FAQs

Hewitt Creek Watershed Achievements Frequently Asked Questions

What is Hewitt Creek Watershed?

A first-of-its-kind, farmer-led voluntary watershed project in northeast Iowa and a pilot project for the current Iowa Nutrient Reduction Strategy. It is a 23,000-acre watershed located northeast of Dyersville, IA. The watershed improvement project was started in 2004 and ran through 2015.

How many farmers actually made changes?

There was a watershed participation rate of 83%, the amount of farmers in the watershed that made changes.

What were the main issues in the watershed?

Phosphorus and Nitrogen were the main concerns.  Dubuque County is a very heavy livestock concentration county.

What improvements were there in the watershed because of the farmers doing things voluntarily?

Reduced annual phosphorus delivery by an additional 12,881 pounds annually.

Reduced annual sediment (dirt) delivery to Hewitt-Hickory Creek by 10,054 tons annually.

Two of the last three years the season-long, rain event, average total phosphorus water analysis was less than 1.00 mg/L (ppm), an improvement from a high of 2.80 mg/L at the beginning of the project. The average concentration the last three years of monitoring showed a 65% reduction in rain event phosphorus when compared to the first three years of monitoring.

Four of the last five years, the season-long total nitrogen water analysis was less than 10 mg/L at monitoring site 3. The safe level for drinking water is 10 mg/L. The last five years of monitoring showed a 10% reduction in total nitrogen when compared to the first five years of monitoring.

Did the farmers pay for this out of their own pocket?

The farmers spent of $1.25 million over the life of the project of their own money. Any monetary incentives they received came from other sources.

Where did the funds come from for the incentives the farmers received?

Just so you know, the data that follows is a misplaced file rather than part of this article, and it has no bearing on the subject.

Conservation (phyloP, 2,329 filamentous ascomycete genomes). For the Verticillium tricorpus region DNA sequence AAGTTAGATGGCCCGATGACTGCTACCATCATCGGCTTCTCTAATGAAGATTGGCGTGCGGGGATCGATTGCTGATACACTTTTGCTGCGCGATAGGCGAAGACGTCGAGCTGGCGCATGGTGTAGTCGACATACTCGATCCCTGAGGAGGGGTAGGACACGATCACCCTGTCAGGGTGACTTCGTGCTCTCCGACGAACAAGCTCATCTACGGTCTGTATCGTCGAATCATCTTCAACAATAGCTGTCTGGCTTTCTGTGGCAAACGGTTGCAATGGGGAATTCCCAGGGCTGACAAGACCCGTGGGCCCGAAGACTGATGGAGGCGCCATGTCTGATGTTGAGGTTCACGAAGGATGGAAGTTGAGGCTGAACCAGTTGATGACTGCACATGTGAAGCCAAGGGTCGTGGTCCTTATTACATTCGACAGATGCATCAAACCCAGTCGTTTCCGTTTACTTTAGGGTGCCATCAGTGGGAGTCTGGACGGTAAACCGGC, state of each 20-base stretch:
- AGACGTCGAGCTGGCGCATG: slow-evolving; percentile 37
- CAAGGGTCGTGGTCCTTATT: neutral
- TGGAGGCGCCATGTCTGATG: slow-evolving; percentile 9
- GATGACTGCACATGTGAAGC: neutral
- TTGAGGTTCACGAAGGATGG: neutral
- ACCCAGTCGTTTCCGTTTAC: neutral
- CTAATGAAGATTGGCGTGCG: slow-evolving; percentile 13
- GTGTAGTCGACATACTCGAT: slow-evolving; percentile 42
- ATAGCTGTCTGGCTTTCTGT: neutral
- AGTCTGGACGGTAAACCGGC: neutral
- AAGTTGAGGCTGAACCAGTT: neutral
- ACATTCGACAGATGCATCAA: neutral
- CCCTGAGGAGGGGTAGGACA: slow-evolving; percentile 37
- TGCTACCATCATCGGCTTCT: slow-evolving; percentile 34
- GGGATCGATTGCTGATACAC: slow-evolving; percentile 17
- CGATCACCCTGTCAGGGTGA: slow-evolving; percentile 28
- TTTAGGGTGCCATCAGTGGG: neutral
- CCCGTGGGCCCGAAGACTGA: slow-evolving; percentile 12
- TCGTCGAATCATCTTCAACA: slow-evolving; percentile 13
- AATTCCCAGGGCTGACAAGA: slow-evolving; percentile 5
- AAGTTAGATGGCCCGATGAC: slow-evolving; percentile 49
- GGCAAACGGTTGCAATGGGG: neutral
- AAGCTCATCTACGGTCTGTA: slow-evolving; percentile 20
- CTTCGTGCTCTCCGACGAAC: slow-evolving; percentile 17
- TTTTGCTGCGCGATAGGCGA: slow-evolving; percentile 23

The initial incentives came from the Iowa Farm Bureau, who kicked the project off with a three-year $90,000 grant.  The Iowa Watershed Improvement Review Board (WIRB) provided just over $615,000 over 8 years. The farmers also partnered with local Soil and Water Conservation Districts on a $5 million Mississippi River Basin Initiative project in Hewitt Creek, North Fork Maquoketa Headwaters and Bear Creek to implement a joint watershed improvement effort. These funds were for larger scale projects such as manure structures, terraces, etc.

What are the main practices that helped make improvements to the stream?

Miles and miles of new and improved grassed waterways, no-till planting, better manure management, fertilizer management and cover crops were the primary practices.

What, if any, improvements in the soil have the farmers seen?

The watershed average Soil Conditioning Index (takes in account all tillage, soil types, crop rotations, manure & fertilizer applications) improved 17% during the project, from 0.51 to 0.60.

Has there been any benefits to the farmer besides water quality?

Yes, many have reduced commercial nitrogen and other fertilizer purchases. Farmers have done so using tools provided by Iowa State University Extension and other sources, such as corn stalk nitrate testing, manure spreader calibrations, manure sampling and using manure nutrient credits.

Has there been any new, creative ways used to address nutrient issues in the stream?

Yes, Hewitt Creek farmers installed two sub-surface (tile line) denitrifying woodchip bioreactors.  The bioreactors are designed to remove some of the nitrates from the tile water before it enters the stream.

Are there any other ways to know the creek is better now than before the project?

Yes, a Macroinvertebrate (good bugs for a stream) Family Biotic Index of 5.00 (good) at monitoring site 3. A low of 4.74 on the scale was achieved, which is an improvement from 5.83 at the beginning of the project.  The Family Biotic Index is a measure of the macroinvertebrates in Hewitt Creek, improved from fairly poor to good during the project. Also, the neighbors to the stream are seeing wildlife return to the stream that they say have been absent for some time, such as eagles. Neighbors are also seeing people stopping on bridges and fishing, something that hasn’t happened for year prior to the project.

For a pdf version of these Frequently Asked Questions, please click Hewitt Creek Watershed FAQs.